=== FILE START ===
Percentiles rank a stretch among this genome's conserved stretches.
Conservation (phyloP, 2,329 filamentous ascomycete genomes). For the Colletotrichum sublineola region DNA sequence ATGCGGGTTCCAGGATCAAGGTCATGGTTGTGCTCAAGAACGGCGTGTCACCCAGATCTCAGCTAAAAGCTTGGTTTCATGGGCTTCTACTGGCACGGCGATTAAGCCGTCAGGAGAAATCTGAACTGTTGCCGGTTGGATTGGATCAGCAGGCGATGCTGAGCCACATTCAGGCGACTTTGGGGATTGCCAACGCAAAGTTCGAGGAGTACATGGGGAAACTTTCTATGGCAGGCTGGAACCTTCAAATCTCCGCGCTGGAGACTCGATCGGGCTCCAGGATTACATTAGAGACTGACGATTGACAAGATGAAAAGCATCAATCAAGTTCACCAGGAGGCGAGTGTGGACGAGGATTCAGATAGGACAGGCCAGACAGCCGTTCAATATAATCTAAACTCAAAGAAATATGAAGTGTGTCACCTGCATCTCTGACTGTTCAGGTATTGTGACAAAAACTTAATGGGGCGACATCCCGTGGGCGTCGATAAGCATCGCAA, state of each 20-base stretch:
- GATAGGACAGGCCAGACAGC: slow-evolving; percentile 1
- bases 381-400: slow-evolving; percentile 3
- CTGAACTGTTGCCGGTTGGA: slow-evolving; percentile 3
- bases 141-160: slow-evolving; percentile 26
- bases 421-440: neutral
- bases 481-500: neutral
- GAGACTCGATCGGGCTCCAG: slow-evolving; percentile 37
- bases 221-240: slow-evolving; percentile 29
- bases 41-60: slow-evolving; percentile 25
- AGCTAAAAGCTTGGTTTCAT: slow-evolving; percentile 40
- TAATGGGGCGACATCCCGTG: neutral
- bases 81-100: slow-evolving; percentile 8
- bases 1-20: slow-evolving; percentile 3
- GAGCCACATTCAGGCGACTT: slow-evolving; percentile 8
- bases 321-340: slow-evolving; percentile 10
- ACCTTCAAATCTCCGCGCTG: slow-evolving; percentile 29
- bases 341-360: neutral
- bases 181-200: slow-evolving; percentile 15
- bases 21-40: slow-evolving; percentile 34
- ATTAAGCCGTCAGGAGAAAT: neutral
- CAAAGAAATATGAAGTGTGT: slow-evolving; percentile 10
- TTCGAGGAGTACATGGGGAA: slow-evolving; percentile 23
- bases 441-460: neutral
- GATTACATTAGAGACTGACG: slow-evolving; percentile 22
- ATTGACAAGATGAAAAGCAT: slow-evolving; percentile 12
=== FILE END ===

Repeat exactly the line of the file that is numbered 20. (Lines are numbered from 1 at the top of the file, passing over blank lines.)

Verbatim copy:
- bases 181-200: slow-evolving; percentile 15